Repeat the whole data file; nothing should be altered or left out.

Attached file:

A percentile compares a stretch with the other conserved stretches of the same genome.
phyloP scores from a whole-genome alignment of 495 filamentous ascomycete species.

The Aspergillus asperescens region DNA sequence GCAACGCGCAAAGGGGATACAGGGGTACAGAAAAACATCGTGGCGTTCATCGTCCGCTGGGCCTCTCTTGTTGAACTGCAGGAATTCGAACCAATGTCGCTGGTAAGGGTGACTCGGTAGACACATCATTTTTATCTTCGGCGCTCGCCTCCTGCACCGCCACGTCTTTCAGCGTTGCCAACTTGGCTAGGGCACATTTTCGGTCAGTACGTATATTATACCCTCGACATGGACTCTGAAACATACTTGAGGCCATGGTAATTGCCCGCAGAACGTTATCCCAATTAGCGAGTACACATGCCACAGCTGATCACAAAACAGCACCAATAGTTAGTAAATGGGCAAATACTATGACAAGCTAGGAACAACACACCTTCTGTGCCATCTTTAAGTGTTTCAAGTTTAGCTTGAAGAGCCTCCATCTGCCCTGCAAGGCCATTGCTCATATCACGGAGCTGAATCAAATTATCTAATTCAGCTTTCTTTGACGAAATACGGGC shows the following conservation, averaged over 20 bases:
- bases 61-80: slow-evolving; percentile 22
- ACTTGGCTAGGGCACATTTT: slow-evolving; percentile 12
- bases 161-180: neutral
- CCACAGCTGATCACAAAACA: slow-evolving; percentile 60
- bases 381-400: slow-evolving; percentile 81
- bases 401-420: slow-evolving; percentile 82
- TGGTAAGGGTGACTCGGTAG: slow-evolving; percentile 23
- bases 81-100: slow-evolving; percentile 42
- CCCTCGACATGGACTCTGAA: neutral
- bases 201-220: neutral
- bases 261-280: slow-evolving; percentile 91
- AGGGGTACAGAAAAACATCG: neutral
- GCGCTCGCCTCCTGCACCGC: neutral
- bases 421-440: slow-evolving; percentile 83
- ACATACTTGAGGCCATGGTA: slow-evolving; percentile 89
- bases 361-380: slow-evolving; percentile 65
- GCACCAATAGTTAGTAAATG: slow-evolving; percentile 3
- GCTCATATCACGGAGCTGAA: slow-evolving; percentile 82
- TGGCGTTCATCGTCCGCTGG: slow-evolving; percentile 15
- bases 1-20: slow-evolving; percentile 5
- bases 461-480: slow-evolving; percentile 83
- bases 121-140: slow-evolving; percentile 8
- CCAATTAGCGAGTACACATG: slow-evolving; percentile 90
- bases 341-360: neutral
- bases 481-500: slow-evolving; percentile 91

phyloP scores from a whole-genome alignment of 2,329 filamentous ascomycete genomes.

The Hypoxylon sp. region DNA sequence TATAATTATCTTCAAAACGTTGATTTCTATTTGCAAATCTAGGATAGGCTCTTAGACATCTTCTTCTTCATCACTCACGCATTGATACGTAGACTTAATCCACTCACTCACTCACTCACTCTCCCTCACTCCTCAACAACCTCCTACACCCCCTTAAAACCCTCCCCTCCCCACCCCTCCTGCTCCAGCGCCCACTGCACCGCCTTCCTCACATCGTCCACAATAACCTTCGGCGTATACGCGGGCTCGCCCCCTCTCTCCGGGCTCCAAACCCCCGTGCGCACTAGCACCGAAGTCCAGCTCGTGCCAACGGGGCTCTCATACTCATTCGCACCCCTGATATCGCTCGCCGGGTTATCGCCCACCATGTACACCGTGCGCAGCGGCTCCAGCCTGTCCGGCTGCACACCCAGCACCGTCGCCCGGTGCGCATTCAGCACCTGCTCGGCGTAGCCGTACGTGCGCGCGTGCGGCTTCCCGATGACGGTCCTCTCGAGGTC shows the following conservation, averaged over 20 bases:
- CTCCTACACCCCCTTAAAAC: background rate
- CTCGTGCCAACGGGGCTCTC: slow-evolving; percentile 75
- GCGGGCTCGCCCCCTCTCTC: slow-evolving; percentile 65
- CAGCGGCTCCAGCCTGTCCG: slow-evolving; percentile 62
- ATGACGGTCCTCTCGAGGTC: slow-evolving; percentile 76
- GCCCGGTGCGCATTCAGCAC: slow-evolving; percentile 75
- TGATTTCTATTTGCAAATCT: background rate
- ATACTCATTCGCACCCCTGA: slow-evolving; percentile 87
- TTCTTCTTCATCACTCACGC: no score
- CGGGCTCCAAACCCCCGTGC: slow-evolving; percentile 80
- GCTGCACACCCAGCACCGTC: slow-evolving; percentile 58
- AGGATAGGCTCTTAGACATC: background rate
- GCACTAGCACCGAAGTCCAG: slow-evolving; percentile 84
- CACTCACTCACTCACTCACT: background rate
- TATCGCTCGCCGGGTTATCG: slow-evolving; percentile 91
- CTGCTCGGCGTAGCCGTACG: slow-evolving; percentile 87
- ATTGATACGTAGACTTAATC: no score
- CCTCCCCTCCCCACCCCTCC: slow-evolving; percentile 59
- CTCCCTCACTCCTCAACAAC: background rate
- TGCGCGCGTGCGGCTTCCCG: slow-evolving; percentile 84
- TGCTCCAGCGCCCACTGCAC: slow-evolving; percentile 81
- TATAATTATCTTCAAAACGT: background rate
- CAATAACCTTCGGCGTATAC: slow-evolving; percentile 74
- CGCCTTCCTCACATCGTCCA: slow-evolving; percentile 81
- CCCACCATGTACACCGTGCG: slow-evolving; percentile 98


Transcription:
A percentile compares a stretch with the other conserved stretches of the same genome.
phyloP scores from a whole-genome alignment of 495 filamentous ascomycete species.

The Aspergillus asperescens region DNA sequence GCAACGCGCAAAGGGGATACAGGGGTACAGAAAAACATCGTGGCGTTCATCGTCCGCTGGGCCTCTCTTGTTGAACTGCAGGAATTCGAACCAATGTCGCTGGTAAGGGTGACTCGGTAGACACATCATTTTTATCTTCGGCGCTCGCCTCCTGCACCGCCACGTCTTTCAGCGTTGCCAACTTGGCTAGGGCACATTTTCGGTCAGTACGTATATTATACCCTCGACATGGACTCTGAAACATACTTGAGGCCATGGTAATTGCCCGCAGAACGTTATCCCAATTAGCGAGTACACATGCCACAGCTGATCACAAAACAGCACCAATAGTTAGTAAATGGGCAAATACTATGACAAGCTAGGAACAACACACCTTCTGTGCCATCTTTAAGTGTTTCAAGTTTAGCTTGAAGAGCCTCCATCTGCCCTGCAAGGCCATTGCTCATATCACGGAGCTGAATCAAATTATCTAATTCAGCTTTCTTTGACGAAATACGGGC shows the following conservation, averaged over 20 bases:
- bases 61-80: slow-evolving; percentile 22
- ACTTGGCTAGGGCACATTTT: slow-evolving; percentile 12
- bases 161-180: neutral
- CCACAGCTGATCACAAAACA: slow-evolving; percentile 60
- bases 381-400: slow-evolving; percentile 81
- bases 401-420: slow-evolving; percentile 82
- TGGTAAGGGTGACTCGGTAG: slow-evolving; percentile 23
- bases 81-100: slow-evolving; percentile 42
- CCCTCGACATGGACTCTGAA: neutral
- bases 201-220: neutral
- bases 261-280: slow-evolving; percentile 91
- AGGGGTACAGAAAAACATCG: neutral
- GCGCTCGCCTCCTGCACCGC: neutral
- bases 421-440: slow-evolving; percentile 83
- ACATACTTGAGGCCATGGTA: slow-evolving; percentile 89
- bases 361-380: slow-evolving; percentile 65
- GCACCAATAGTTAGTAAATG: slow-evolving; percentile 3
- GCTCATATCACGGAGCTGAA: slow-evolving; percentile 82
- TGGCGTTCATCGTCCGCTGG: slow-evolving; percentile 15
- bases 1-20: slow-evolving; percentile 5
- bases 461-480: slow-evolving; percentile 83
- bases 121-140: slow-evolving; percentile 8
- CCAATTAGCGAGTACACATG: slow-evolving; percentile 90
- bases 341-360: neutral
- bases 481-500: slow-evolving; percentile 91

phyloP scores from a whole-genome alignment of 2,329 filamentous ascomycete genomes.

The Hypoxylon sp. region DNA sequence TATAATTATCTTCAAAACGTTGATTTCTATTTGCAAATCTAGGATAGGCTCTTAGACATCTTCTTCTTCATCACTCACGCATTGATACGTAGACTTAATCCACTCACTCACTCACTCACTCTCCCTCACTCCTCAACAACCTCCTACACCCCCTTAAAACCCTCCCCTCCCCACCCCTCCTGCTCCAGCGCCCACTGCACCGCCTTCCTCACATCGTCCACAATAACCTTCGGCGTATACGCGGGCTCGCCCCCTCTCTCCGGGCTCCAAACCCCCGTGCGCACTAGCACCGAAGTCCAGCTCGTGCCAACGGGGCTCTCATACTCATTCGCACCCCTGATATCGCTCGCCGGGTTATCGCCCACCATGTACACCGTGCGCAGCGGCTCCAGCCTGTCCGGCTGCACACCCAGCACCGTCGCCCGGTGCGCATTCAGCACCTGCTCGGCGTAGCCGTACGTGCGCGCGTGCGGCTTCCCGATGACGGTCCTCTCGAGGTC shows the following conservation, averaged over 20 bases:
- CTCCTACACCCCCTTAAAAC: background rate
- CTCGTGCCAACGGGGCTCTC: slow-evolving; percentile 75
- GCGGGCTCGCCCCCTCTCTC: slow-evolving; percentile 65
- CAGCGGCTCCAGCCTGTCCG: slow-evolving; percentile 62
- ATGACGGTCCTCTCGAGGTC: slow-evolving; percentile 76
- GCCCGGTGCGCATTCAGCAC: slow-evolving; percentile 75
- TGATTTCTATTTGCAAATCT: background rate
- ATACTCATTCGCACCCCTGA: slow-evolving; percentile 87
- TTCTTCTTCATCACTCACGC: no score
- CGGGCTCCAAACCCCCGTGC: slow-evolving; percentile 80
- GCTGCACACCCAGCACCGTC: slow-evolving; percentile 58
- AGGATAGGCTCTTAGACATC: background rate
- GCACTAGCACCGAAGTCCAG: slow-evolving; percentile 84
- CACTCACTCACTCACTCACT: background rate
- TATCGCTCGCCGGGTTATCG: slow-evolving; percentile 91
- CTGCTCGGCGTAGCCGTACG: slow-evolving; percentile 87
- ATTGATACGTAGACTTAATC: no score
- CCTCCCCTCCCCACCCCTCC: slow-evolving; percentile 59
- CTCCCTCACTCCTCAACAAC: background rate
- TGCGCGCGTGCGGCTTCCCG: slow-evolving; percentile 84
- TGCTCCAGCGCCCACTGCAC: slow-evolving; percentile 81
- TATAATTATCTTCAAAACGT: background rate
- CAATAACCTTCGGCGTATAC: slow-evolving; percentile 74
- CGCCTTCCTCACATCGTCCA: slow-evolving; percentile 81
- CCCACCATGTACACCGTGCG: slow-evolving; percentile 98